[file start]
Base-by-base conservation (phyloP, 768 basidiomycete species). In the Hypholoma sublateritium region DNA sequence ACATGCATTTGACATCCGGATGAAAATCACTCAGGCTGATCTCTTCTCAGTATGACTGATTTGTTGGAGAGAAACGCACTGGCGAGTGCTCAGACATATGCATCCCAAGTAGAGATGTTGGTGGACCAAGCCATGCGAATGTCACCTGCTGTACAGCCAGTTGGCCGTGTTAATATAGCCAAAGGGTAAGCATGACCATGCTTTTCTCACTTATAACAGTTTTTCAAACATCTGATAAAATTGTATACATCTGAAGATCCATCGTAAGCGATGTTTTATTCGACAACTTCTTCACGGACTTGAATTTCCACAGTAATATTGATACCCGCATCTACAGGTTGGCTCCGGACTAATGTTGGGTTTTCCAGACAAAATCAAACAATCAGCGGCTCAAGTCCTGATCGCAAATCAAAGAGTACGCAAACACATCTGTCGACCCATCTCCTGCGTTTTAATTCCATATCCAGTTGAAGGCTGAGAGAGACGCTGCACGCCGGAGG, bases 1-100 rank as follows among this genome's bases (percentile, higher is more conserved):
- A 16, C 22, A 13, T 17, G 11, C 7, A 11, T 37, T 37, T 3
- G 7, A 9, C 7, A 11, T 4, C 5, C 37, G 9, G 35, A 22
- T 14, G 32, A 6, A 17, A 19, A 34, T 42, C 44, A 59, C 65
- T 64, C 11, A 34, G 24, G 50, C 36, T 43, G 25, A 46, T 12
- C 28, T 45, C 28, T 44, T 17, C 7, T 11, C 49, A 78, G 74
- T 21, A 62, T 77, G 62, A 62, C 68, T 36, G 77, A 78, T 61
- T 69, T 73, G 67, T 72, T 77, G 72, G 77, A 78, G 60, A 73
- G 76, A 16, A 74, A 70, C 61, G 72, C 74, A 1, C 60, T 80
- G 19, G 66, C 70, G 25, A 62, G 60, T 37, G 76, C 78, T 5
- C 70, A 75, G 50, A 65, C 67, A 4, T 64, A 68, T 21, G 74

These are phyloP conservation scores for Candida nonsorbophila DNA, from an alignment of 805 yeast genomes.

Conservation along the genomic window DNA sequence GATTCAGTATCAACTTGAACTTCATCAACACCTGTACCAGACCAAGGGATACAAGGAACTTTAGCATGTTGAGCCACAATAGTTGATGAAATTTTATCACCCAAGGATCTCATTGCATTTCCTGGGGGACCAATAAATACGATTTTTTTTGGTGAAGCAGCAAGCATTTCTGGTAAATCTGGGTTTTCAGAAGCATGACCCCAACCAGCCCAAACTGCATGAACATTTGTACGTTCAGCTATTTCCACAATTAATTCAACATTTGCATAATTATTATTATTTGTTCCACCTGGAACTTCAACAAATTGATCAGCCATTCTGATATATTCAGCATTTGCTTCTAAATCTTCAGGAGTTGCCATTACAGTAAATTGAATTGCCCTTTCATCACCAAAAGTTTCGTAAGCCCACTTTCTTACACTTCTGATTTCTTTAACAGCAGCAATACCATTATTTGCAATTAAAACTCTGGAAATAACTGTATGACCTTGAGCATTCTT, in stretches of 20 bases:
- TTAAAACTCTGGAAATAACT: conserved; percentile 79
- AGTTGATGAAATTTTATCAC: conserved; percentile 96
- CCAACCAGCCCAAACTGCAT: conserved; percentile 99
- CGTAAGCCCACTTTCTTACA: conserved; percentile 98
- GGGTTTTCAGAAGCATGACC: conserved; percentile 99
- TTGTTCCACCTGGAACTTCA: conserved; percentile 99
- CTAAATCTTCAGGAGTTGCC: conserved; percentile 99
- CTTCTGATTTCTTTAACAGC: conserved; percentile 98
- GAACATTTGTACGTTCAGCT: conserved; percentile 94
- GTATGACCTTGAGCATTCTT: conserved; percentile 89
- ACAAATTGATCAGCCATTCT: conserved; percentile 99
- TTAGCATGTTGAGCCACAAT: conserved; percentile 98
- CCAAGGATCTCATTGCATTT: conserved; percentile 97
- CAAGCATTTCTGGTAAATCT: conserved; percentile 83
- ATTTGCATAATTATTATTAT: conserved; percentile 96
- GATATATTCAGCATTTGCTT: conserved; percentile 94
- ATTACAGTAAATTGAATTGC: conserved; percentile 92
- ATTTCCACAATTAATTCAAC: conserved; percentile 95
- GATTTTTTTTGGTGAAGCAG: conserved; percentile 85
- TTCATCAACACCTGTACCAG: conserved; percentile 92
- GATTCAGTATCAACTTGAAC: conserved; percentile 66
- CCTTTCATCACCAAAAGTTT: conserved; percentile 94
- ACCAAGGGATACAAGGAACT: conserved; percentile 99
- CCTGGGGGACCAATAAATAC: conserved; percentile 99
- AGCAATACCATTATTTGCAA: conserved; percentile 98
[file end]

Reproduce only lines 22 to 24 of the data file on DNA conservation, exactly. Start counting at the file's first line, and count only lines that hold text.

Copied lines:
- GAACATTTGTACGTTCAGCT: conserved; percentile 94
- GTATGACCTTGAGCATTCTT: conserved; percentile 89
- ACAAATTGATCAGCCATTCT: conserved; percentile 99